There are no documented cases of kids being poisoned by marijuana-laced Halloween candy. Zero. Zilch. Nada. But that isn’t stopping officials across the country from issuing dire warnings to parents about the alleged threat of pot candy in kids’ Halloween baskets.
A few recent headlines:
North Carolina: “Authorities concerned about candy that could get kids high”[related_articles location=”left” show_article_date=”false” article_type=”automatic-primary-section” curated_ids=””]Florida: “Parents Beware: Those Gummy Bears In Your Child’s Halloween Bag Could Be Edible Marijuana”
California: “Heads up: That candy treat could be a marijuana edible”
Massachusetts: “Police ask parents to inspect Halloween candy for possible marijuana-laced products”
New Jersey: “NJ officials warn of marijuana-laced candy”
Despite the complete lack of evidence of Halloween-related pot poisoning, marijuana candy remains a perennial favorite boogeyman among law enforcement officials, as well as media outlets looking for a scare story.
Pot candy panic first kicked into high gear in 2014, the year the country’s first recreational marijuana markets opened in Colorado and Washington state. Edible products, candy among them, proved to be surprisingly popular among pot consumers, accounting for nearly 50 percent of all legal marijuana sales in Colorado in 2014.
That popularity brought complications – stories of children (and adults) accidentally eating a pot brownie or candy, as well as a couple of instances of people killing either themselves or others after getting high on edibles.
Colorado subsequently devised stricter regulations on edible products, including guidelines for packaging and bans on certain shapes of candy, such as gummy bears. But edibles remain a popular target for legalization opponents, who contend that the products deliberately target children – never mind that adults love candy and brownies, too.
Law enforcement groups are often at the vanguard of opposition to legal marijuana, and they also tend to be the origin of most “warnings” of marijuana-tainted Halloween candy.
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Last week, for instance, the New Jersey Attorney General’s Office sent out a public advisory warning parents to “Check #Halloween candy for #marijuana infused candy.” The advisory included an anecdote about a 10-year-old New York boy who was sent to the emergency room after accidentally ingesting marijuana gummies.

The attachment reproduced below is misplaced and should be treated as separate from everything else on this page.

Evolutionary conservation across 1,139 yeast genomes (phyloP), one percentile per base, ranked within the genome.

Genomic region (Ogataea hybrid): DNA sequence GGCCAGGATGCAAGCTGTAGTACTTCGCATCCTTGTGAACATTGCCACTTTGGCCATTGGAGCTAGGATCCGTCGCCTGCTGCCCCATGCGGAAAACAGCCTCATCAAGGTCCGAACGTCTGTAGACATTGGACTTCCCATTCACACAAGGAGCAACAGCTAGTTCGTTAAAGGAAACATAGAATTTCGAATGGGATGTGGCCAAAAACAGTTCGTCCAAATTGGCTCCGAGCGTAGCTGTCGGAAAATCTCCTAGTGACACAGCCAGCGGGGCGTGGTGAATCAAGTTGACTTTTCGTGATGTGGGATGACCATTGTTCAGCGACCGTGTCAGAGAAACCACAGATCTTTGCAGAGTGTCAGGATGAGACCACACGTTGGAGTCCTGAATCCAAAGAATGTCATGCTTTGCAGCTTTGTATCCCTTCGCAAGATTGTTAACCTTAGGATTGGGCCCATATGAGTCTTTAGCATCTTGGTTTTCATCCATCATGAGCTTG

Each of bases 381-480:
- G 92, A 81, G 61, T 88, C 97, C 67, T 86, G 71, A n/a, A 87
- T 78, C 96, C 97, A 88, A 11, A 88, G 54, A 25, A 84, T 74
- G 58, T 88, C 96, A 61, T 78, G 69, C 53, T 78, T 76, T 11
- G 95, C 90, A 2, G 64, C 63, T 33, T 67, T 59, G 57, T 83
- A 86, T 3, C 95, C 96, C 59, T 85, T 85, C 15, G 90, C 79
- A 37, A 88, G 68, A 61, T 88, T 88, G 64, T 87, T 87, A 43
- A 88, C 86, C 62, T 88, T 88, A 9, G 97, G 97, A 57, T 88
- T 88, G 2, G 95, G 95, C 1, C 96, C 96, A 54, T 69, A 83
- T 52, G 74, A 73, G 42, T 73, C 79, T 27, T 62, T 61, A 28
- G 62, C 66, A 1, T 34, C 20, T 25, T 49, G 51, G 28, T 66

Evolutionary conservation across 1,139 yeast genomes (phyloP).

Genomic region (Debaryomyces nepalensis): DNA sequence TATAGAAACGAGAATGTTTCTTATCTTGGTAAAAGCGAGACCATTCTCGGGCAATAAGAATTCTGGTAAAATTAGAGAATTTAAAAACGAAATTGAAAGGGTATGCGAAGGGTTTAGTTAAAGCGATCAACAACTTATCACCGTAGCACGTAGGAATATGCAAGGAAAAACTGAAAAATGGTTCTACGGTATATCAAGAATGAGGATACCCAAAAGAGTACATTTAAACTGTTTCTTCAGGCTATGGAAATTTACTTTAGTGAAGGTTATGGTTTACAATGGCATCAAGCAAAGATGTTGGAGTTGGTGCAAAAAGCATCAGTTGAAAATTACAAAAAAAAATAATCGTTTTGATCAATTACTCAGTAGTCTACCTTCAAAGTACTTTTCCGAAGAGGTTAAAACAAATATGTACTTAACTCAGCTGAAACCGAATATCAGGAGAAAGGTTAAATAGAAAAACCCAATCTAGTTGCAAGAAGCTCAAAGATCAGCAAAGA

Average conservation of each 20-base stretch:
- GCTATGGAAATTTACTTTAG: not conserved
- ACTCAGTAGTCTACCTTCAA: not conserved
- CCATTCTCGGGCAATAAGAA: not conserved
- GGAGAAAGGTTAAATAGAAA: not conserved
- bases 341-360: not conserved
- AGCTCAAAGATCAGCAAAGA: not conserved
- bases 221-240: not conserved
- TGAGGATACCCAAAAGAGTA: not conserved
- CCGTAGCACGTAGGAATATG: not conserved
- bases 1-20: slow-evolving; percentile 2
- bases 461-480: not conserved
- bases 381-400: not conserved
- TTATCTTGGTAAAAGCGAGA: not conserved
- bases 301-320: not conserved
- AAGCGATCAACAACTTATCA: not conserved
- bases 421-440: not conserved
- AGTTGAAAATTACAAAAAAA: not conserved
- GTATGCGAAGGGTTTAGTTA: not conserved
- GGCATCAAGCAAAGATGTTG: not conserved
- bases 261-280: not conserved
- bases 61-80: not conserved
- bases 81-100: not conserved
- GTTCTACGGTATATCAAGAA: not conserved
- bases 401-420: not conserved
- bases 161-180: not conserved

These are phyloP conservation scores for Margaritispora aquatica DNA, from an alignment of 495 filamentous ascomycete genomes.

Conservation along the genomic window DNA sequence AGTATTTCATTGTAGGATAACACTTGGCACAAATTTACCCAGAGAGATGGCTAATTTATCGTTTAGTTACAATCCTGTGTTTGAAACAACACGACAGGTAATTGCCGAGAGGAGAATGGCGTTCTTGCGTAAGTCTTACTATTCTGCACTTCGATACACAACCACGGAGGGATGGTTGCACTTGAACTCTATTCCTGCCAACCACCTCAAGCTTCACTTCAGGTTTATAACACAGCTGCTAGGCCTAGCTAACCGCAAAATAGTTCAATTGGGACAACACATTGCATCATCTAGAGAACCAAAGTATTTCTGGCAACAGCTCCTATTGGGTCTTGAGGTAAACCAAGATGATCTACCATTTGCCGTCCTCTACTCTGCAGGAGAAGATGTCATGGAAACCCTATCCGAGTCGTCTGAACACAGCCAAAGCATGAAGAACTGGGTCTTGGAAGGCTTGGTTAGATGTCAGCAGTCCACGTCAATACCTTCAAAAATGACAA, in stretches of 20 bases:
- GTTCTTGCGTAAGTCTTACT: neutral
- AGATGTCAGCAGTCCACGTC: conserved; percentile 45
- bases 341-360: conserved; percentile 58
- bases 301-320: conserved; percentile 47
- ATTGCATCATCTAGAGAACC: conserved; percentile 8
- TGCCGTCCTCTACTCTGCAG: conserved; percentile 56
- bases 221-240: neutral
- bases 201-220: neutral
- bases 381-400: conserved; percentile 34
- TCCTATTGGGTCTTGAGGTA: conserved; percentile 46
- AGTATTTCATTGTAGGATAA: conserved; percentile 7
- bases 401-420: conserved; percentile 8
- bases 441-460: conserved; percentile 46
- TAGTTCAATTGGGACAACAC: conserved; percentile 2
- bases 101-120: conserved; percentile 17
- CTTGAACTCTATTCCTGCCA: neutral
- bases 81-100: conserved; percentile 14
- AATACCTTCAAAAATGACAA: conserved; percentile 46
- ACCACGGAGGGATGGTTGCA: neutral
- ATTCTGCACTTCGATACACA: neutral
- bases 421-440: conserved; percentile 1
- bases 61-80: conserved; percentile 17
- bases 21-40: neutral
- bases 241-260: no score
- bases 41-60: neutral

But that incident wasn’t related to Halloween candy, and a spokesman for the New Jersey attorney general declined to cite specific cases or evidence of Halloween-related tampering when questioned by The Associated Press.
Part of the reason marijuana candies haven’t made their way into Halloween baskets – intentionally or otherwise – is that pot candy is expensive. Online, 3.5 ounces of “cannabis gummies” can cost 20 bucks, a princely sum that would net you about 20 pounds of non-marijuana-infused gummies on Amazon.
Another reason is that despite public fears, most people just don’t seem to be that interested in harming children on Halloween. A review of “Halloween Sadism” by University of Delaware sociologist Joel Best found that reports of deliberate harm via Halloween candy were rare, and most of them turned out to be hoaxes or not actually linked to candy.
“I have been unable to find a substantiated report of a child being killed or seriously injured by a contaminated treat picked up in the course of trick-or-treating,” Best concluded.
And while legally available marijuana candy is something of a new phenomenon, America has a long tradition of lacing sweets with another, far more toxic drug – alcohol. Yet while alcohol contributes to roughly 88,000 deaths each year, boozy candy somehow manages to stay out of the Halloween headlines.
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